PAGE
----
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We could easily call the HTC Desire 500 camera a disappointment, if only because it comes with a distinct lack of UltraPixel technology that has helped boost the sensors on the HTC One range.
Instead, HTC has opted to fit the Desire 500 with a more standard 8MP sensor (complete with flash), with a 1.6MP sensor adorning the front.
One of the biggest bonus' we found on the Desire 500 camera was that we could quick launch it from the lock screen, even with security settings enabled. This was only possible, though, with the camera app placed in the home screen dock.
Launching the app by swiping up from the lock screen was exceptionally fast, aided by the quad-core Snapdragon 200 chip. We played around with the ZTE Blade V which also comes with a 1.2GHz quad-core chip, but in terms of camera speed, there was no contest.
As with every app, you can select the camera menu through long pressing the home button, but there is also the Google standard three dots in the lower right corner of the screen.
This brings up access to toggles including Scenes, Night, HDR and Panorama modes, as well as an Anti-shake function. In terms of scenes, we were impressed by the amount of modes on offer; Normal, Portrait, Landscape, Backlight, Text and Macro.
Panorama mode brings up a horizontal line on the screen, making it easier to know how to keep the camera steady whilst you sweep left or right. We have seen this handled a little better, we prefer the method on the likes of the Samsung Galaxy S3 Mini where there is a little box.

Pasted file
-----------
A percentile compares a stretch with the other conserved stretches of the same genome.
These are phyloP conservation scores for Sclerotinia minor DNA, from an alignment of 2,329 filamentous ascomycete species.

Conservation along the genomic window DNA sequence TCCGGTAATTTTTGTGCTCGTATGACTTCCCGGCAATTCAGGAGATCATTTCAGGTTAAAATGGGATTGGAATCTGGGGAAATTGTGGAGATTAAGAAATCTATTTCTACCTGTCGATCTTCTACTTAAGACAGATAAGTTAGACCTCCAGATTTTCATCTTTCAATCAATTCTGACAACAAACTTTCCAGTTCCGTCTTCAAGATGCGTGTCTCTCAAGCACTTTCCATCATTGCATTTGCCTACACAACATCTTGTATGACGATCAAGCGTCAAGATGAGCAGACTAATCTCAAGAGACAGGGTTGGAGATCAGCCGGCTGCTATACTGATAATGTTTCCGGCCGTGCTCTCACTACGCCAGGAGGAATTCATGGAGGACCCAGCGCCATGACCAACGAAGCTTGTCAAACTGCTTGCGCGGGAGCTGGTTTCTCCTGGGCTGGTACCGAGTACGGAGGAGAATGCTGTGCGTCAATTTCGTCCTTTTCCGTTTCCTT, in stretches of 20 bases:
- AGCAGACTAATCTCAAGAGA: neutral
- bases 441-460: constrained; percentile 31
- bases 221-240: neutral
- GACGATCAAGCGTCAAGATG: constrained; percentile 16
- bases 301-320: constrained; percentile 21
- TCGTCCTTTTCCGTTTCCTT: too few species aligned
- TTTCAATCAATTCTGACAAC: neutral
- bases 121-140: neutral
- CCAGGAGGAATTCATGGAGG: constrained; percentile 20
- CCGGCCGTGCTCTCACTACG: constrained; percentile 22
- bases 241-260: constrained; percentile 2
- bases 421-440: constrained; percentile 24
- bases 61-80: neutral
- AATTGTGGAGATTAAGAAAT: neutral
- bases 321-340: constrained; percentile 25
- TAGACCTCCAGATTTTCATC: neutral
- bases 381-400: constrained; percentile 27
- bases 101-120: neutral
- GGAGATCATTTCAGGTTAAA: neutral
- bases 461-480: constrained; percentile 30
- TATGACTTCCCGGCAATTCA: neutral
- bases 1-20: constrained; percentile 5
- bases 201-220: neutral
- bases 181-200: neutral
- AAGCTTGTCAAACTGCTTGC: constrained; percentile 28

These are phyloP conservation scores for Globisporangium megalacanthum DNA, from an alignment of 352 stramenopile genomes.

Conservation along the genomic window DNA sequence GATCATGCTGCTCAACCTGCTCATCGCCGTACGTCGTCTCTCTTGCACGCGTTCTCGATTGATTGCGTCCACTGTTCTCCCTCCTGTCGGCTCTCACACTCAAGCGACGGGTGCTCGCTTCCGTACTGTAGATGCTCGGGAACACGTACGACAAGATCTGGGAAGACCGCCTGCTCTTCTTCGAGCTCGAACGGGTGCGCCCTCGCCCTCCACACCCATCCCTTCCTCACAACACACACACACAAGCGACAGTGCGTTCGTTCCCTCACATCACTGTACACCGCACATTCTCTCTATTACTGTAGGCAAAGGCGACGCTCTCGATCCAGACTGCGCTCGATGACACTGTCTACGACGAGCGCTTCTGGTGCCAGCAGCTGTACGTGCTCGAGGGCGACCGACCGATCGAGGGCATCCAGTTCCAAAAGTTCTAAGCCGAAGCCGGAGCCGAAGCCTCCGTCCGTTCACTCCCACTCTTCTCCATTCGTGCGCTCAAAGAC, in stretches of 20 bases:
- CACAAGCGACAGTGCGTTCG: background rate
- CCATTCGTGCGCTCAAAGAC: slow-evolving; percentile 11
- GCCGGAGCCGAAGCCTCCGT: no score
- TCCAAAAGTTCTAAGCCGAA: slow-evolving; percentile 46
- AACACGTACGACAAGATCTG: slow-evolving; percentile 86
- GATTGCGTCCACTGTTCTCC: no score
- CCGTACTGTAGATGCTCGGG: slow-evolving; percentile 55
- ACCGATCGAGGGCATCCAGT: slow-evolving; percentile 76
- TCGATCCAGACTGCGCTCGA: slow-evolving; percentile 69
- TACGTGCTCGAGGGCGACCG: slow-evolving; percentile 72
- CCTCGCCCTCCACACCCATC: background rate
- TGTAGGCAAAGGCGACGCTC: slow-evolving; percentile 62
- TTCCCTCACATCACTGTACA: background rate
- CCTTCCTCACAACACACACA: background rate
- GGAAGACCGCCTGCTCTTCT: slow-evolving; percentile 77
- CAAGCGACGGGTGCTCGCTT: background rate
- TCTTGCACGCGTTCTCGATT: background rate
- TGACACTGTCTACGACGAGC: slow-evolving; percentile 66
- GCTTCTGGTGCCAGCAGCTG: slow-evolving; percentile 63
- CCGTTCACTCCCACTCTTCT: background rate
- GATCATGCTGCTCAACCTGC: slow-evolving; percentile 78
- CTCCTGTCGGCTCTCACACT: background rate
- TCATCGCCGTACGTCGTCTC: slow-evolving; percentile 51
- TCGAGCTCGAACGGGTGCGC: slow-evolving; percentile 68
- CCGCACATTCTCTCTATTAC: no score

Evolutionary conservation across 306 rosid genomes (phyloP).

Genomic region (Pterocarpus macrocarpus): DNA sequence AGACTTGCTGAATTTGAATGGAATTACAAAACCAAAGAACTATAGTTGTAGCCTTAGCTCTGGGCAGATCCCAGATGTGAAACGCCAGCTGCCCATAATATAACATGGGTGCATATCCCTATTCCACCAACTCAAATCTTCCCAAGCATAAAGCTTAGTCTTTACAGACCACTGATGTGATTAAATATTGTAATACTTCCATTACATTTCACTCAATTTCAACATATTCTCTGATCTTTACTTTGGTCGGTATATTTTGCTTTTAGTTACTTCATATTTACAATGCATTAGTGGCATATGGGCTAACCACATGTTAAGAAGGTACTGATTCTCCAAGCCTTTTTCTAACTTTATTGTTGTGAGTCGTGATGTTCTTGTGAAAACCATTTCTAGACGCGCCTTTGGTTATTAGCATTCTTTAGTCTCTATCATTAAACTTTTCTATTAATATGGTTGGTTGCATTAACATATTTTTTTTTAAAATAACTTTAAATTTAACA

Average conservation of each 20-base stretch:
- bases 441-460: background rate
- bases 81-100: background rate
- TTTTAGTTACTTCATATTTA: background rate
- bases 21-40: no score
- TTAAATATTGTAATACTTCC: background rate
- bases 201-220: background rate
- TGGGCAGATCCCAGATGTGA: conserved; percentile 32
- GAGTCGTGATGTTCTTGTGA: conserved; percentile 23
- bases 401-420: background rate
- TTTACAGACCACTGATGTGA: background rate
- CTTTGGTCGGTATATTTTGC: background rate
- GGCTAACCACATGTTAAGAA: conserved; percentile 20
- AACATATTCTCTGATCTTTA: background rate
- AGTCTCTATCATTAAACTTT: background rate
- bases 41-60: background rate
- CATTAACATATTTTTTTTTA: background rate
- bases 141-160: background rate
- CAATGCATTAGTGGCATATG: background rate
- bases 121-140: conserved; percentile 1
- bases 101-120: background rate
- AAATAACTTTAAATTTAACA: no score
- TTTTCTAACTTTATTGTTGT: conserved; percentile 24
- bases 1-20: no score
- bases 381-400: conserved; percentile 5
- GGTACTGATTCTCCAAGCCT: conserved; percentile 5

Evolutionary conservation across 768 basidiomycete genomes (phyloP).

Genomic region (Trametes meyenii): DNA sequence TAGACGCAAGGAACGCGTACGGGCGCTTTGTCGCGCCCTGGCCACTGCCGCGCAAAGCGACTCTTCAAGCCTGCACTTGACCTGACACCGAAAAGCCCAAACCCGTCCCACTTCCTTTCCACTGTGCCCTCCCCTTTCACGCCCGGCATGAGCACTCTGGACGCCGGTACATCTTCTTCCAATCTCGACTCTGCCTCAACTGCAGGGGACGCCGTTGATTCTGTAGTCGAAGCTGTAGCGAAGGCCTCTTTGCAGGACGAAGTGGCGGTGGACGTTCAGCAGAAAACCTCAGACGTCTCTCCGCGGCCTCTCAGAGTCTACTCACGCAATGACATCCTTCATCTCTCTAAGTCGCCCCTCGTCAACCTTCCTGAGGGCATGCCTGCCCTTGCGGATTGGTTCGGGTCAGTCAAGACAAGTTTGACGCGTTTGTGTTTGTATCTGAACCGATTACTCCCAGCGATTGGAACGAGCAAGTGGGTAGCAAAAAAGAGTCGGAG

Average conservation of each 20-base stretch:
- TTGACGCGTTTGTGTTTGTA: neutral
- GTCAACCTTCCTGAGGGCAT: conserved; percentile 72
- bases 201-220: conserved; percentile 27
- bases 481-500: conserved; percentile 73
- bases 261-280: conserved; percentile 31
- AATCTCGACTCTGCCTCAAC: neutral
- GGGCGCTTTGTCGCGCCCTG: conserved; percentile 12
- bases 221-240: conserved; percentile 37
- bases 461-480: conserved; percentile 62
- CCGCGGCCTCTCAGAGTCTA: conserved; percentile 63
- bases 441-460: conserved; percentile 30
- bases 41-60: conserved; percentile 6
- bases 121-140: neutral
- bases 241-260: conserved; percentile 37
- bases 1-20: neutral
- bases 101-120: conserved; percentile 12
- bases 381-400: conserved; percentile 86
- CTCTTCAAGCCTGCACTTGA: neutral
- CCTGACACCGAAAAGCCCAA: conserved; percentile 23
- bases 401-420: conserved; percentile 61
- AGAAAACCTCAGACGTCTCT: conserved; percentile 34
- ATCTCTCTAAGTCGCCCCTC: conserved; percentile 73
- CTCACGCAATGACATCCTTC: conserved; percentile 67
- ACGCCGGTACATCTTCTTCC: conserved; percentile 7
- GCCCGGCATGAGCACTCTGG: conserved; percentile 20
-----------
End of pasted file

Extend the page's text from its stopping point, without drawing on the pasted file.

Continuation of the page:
Other settings allow you to turn on a self-timer, how you want to crop the photo (wide, regular or square), ISO, white balance, continuous shooting and a grid. We generally feel that these are the mainstay of more seasoned photographers, where the HTC Desire 500 is pitched at the lower end.
Filters are also provided, allowing you to quickly add real time effects to your shooting. Rather than being given names, these have been given smaller visual representations, so you can easily see what you're going to snap.
We found that these filters slowed down the cameras ability to process the images, taking a second or two before loading them up. This was especially noticeable whilst taking self shots.